Opinion: The difference is always the stand we take
I have The New York Times from May 10, 2017 — the real print edition. I’m reluctant to throw it away. Mark you, I’ve trashed lots of newsprint: KU winning two national championships and even the Chicago Tribune the day after the Cubs won their first World Series in 108 years, but I’m reluctant to throw this one into the trash bin.
The headline reads (capitalized, bolded and italicized in the original): “TRUMP FIRES COMEY AMID RUSSIA CONTROVERSY.” I have fear — no that’s not true; I have hope, is more like it — that this headline will be remembered. There aren’t that many, really, that have been. The beginnings of wars and assassinations, mostly, but there is another: “The Saturday Night Massacre.”
“Nixon Discharges Cox For Defiance; Abolishes Watergate Taskforce; Richardson and Ruckelshaus Out.”
The common thread is that We The People have always been the difference. Each headline is the beginning of a story, but the outcome depended upon us. It always does.
Every year has its seeming crises, its tempests in teapots, but really it’s mostly stuff that comes out in the wash. Run it through an ordinary wash cycle and the stain disappears, completely forgotten only days later. That’s how most of history is, preserved only by historians. But not all of it, and if our national history began on July 4, 1776, how many events are there that even the least historical of us knows?
When Nixon ordered his own attorney general, Elliot Richardson, to fire the Watergate special prosecutor he was refused. The AG and the deputy AG, William Ruckelshaus, resigned rather than comply with the order. Nixon was trying to interfere with the legal process; he was trying to protect himself from investigation. Our representatives in Congress stood tall, and together Republicans and Democrats ignored party lines and joined together in their condemnation. The investigation of Watergate went forward and the result was that Nixon became the only president to resign his office. Congress knew it could not let Nixon get away with it. It knew it was accountable to us. It happened because of us and who we are.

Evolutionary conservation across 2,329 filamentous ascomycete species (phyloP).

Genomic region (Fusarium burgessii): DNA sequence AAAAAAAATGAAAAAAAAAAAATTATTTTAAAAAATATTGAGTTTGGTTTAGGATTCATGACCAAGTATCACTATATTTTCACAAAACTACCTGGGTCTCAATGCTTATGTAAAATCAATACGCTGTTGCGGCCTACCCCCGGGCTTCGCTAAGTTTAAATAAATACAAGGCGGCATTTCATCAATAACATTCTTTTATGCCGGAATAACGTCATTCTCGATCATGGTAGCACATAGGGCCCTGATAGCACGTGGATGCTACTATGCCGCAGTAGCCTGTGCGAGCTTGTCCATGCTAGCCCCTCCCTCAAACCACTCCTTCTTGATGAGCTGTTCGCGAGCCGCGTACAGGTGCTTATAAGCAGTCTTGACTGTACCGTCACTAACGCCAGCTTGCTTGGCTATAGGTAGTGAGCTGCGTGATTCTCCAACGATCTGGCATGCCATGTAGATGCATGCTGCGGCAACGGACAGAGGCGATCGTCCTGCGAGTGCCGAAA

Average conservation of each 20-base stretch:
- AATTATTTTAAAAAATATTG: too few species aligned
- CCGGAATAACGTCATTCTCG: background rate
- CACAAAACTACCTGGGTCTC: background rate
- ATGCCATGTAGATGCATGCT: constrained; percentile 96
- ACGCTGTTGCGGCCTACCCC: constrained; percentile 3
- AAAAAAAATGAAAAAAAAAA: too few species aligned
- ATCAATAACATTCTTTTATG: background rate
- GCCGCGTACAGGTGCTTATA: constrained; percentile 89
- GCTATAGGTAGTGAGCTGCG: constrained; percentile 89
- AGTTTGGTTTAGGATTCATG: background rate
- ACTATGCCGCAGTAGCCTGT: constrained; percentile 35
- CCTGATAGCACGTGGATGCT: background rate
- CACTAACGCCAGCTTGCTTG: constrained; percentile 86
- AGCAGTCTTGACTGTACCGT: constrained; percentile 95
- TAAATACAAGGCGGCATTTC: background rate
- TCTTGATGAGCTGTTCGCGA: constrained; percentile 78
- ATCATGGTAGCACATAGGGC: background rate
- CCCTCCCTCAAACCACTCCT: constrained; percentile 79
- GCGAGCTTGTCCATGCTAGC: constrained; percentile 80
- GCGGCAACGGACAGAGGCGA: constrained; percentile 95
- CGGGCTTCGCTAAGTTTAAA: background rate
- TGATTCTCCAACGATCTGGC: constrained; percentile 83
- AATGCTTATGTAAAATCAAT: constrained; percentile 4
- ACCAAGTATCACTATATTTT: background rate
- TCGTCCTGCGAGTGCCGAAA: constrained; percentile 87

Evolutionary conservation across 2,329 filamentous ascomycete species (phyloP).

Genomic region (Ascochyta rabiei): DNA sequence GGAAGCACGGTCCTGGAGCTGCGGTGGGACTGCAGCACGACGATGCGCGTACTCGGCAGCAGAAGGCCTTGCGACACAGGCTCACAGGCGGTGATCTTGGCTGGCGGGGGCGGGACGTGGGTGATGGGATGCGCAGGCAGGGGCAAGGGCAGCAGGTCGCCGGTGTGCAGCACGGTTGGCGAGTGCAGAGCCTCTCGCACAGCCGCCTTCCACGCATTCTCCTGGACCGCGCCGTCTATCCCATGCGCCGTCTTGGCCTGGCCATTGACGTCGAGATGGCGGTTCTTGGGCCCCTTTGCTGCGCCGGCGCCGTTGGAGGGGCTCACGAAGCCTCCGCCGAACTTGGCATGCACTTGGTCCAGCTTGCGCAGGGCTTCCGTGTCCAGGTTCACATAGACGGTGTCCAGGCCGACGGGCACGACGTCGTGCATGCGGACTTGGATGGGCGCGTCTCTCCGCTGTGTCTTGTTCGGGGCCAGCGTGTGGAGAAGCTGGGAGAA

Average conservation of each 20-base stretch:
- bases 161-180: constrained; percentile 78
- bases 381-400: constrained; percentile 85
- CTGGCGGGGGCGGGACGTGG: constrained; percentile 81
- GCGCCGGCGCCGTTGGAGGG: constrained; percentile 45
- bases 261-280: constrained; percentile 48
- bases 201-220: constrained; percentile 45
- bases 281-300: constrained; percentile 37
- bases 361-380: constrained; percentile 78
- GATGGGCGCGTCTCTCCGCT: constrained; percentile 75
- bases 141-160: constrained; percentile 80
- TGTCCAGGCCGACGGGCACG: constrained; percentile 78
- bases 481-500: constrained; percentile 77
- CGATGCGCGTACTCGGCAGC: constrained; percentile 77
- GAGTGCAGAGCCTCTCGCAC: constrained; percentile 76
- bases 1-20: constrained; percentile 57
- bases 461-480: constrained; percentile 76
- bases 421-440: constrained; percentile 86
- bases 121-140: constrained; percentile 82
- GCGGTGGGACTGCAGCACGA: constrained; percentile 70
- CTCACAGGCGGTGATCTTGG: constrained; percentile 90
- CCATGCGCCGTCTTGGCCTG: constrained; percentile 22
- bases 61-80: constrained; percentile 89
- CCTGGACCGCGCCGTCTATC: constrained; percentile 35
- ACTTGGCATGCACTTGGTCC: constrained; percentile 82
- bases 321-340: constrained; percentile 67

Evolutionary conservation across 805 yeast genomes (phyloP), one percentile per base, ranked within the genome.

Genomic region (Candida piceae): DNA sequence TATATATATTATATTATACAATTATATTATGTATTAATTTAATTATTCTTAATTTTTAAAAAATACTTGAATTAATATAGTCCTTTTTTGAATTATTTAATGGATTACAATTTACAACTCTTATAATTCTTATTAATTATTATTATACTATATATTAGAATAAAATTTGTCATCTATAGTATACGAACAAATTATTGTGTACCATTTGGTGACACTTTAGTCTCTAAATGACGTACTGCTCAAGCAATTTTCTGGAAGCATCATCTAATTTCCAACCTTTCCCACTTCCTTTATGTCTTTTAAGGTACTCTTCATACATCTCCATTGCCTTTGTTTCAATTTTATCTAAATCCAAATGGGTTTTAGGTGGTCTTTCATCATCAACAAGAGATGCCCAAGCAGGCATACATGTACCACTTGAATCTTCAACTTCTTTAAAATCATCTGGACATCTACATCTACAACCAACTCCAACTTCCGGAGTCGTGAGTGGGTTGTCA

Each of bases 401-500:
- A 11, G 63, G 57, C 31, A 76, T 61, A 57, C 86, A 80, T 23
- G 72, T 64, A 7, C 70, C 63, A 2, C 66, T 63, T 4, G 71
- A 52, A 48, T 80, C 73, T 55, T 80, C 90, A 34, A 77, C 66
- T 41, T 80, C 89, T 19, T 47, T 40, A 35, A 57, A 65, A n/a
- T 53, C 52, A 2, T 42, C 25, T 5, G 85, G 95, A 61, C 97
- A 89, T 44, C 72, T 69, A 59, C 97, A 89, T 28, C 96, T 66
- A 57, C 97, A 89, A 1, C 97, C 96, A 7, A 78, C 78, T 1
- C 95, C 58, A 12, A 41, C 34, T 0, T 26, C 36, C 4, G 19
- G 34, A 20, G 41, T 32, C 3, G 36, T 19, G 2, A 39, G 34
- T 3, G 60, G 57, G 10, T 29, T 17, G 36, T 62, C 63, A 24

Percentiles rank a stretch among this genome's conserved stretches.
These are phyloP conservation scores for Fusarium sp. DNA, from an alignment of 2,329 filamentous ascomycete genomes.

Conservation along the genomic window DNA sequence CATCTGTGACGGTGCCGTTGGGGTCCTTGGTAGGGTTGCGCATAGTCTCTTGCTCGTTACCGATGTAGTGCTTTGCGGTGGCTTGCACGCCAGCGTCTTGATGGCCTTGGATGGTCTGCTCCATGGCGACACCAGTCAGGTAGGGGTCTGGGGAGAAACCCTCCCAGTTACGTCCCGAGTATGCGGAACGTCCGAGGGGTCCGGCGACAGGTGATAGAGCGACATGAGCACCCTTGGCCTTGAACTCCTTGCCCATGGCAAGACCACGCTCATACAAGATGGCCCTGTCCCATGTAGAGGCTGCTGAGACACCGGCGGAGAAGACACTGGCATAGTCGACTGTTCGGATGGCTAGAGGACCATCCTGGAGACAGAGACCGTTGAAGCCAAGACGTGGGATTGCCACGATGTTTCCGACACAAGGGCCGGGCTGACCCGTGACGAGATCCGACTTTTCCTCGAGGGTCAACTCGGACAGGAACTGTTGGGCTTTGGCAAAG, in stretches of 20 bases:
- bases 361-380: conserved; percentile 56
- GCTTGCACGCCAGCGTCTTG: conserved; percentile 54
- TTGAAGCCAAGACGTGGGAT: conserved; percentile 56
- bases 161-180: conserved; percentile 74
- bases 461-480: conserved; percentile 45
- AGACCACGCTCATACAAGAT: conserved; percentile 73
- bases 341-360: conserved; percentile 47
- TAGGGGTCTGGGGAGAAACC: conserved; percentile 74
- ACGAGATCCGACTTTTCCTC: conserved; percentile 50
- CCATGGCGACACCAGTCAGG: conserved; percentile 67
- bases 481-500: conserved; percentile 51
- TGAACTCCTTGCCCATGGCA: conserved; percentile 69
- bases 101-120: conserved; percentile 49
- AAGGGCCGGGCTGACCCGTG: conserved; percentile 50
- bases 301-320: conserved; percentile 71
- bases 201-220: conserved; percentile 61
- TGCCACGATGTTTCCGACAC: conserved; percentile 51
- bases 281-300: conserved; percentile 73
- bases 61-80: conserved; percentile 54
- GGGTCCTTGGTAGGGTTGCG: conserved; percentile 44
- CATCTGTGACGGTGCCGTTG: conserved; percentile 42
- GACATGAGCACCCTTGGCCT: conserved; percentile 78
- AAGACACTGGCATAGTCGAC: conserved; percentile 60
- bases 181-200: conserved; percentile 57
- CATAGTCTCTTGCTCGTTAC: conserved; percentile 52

It was reported that the White House justification for President Trump’s firing FBI Director James Comey was his “atrocities.” Really, atrocities? What does that word mean? I’ll leave it to you to look up. Let’s not strip our language of its meaning. Whatever Comey did, there were no atrocities. In apparent agreement with the White House, Kansas GOP Sen. Pat Roberts says the firing was justified. But, should it end there? If Trump is able to appoint the person who will investigate Trump and the actions of his campaign, how can we ever know the truth? Roberts’ eager complicity wouldn’t have been acceptable in 1974 because that is not who we were then. Is it what we’ve become? We are at one of those moments when we will discover who we are.
Whether you think the Russians interfered in our election isn’t the question. Even if you doubt the Trump campaign was involved, you should want the truth to come out. You should want the process to work and to take its due course. Faith in the process is all that stands between us and anarchy. Freedom depends upon it.
Reflecting on The New York Times headline, as I began to throw it into the recycle bin, it occurred to me that this headline would only be remembered, would only be historically significant, if we are as good as we were in 1974. Whether the firing of Comey becomes the dust of our history or one of its turning points depends upon who we are. Wars and catastrophes thrust themselves into our memories regardless of outcomes — Pearl Harbor is as much a part of the national memory of defeat to Japan as it is of victory for us. But the Saturday Night Massacre is remembered because, and only because, we rose to the occasion, we stood tall, we acted courageously, with honor and virtue.
If a Democrat had done this, do you imagine for one single minute that Roberts would give it a pass? This is not about politics, it’s about something much more important. The power is in your voice.
— William Skepnek is a longtime resident of Lawrence. He is a lawyer and taught Honors Western Civilization at the University of Kansas from 1991 to 2010.